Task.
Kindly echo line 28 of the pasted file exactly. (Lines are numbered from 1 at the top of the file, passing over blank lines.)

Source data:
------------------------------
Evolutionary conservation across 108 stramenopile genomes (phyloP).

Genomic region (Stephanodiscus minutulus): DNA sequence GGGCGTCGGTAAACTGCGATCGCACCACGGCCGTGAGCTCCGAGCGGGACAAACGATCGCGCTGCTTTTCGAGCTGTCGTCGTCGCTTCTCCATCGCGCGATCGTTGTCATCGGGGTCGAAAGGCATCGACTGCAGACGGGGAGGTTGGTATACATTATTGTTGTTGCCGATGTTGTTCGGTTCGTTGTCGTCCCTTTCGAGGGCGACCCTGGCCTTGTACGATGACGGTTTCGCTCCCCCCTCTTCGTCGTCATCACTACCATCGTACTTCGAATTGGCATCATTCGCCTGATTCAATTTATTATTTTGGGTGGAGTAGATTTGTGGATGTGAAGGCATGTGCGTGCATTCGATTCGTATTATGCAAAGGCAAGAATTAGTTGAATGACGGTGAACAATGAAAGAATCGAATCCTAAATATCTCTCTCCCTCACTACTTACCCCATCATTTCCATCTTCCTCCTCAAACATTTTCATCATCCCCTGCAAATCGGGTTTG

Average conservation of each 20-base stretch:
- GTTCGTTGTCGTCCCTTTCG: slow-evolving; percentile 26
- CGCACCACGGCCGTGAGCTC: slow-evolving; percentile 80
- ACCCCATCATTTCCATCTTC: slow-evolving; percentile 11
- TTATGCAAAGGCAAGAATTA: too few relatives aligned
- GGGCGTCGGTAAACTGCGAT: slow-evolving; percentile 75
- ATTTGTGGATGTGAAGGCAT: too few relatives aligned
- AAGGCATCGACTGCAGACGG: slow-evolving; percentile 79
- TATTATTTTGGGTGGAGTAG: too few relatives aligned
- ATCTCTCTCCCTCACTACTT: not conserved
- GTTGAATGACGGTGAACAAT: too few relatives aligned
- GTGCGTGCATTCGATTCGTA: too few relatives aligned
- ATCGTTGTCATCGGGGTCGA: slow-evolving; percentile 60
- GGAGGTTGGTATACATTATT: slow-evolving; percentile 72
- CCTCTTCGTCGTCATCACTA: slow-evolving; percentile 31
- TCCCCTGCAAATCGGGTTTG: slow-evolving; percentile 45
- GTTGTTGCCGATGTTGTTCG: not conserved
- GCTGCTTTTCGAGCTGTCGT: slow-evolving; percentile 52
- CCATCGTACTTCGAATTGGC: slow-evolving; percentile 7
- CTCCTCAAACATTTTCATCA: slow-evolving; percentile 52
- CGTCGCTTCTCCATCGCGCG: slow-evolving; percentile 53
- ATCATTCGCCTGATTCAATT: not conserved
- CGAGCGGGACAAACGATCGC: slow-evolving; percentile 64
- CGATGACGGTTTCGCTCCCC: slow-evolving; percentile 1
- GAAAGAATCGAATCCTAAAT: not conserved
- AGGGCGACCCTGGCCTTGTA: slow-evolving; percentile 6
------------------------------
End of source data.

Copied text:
- AGGGCGACCCTGGCCTTGTA: slow-evolving; percentile 6